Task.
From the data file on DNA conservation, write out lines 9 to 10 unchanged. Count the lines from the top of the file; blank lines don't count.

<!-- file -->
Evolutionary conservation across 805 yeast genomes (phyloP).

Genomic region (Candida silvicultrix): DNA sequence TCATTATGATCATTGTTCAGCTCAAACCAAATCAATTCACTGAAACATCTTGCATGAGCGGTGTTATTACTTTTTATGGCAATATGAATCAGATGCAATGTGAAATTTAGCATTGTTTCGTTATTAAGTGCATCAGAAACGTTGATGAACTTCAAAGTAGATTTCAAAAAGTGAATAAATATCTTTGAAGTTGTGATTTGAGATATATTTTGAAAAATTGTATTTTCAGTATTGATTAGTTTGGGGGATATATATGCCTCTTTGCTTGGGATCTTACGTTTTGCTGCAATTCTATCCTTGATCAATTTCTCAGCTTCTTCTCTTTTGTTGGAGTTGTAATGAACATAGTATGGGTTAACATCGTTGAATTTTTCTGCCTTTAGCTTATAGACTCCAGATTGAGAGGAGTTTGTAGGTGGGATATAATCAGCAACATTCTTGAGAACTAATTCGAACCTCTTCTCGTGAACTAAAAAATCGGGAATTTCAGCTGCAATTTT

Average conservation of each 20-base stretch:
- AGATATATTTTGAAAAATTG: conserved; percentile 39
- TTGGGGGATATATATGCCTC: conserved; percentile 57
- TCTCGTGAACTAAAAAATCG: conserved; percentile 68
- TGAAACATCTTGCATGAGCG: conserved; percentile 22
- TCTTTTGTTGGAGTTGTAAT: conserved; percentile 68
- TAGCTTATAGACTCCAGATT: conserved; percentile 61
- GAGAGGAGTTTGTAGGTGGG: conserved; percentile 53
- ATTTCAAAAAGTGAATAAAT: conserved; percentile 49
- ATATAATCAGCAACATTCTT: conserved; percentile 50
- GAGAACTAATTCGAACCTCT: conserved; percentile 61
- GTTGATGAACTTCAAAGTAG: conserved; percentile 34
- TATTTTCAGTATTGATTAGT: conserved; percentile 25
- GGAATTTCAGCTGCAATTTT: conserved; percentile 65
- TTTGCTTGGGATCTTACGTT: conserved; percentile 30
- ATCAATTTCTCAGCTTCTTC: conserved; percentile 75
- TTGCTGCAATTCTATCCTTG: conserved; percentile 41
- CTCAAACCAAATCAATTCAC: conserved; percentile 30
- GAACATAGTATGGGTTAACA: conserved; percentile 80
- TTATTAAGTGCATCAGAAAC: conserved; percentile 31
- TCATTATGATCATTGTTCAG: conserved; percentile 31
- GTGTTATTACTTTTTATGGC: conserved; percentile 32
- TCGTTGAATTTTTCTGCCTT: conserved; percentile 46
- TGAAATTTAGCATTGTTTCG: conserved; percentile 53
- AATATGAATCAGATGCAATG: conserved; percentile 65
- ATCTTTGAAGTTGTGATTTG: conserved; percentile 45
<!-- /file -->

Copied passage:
- TAGCTTATAGACTCCAGATT: conserved; percentile 61
- GAGAGGAGTTTGTAGGTGGG: conserved; percentile 53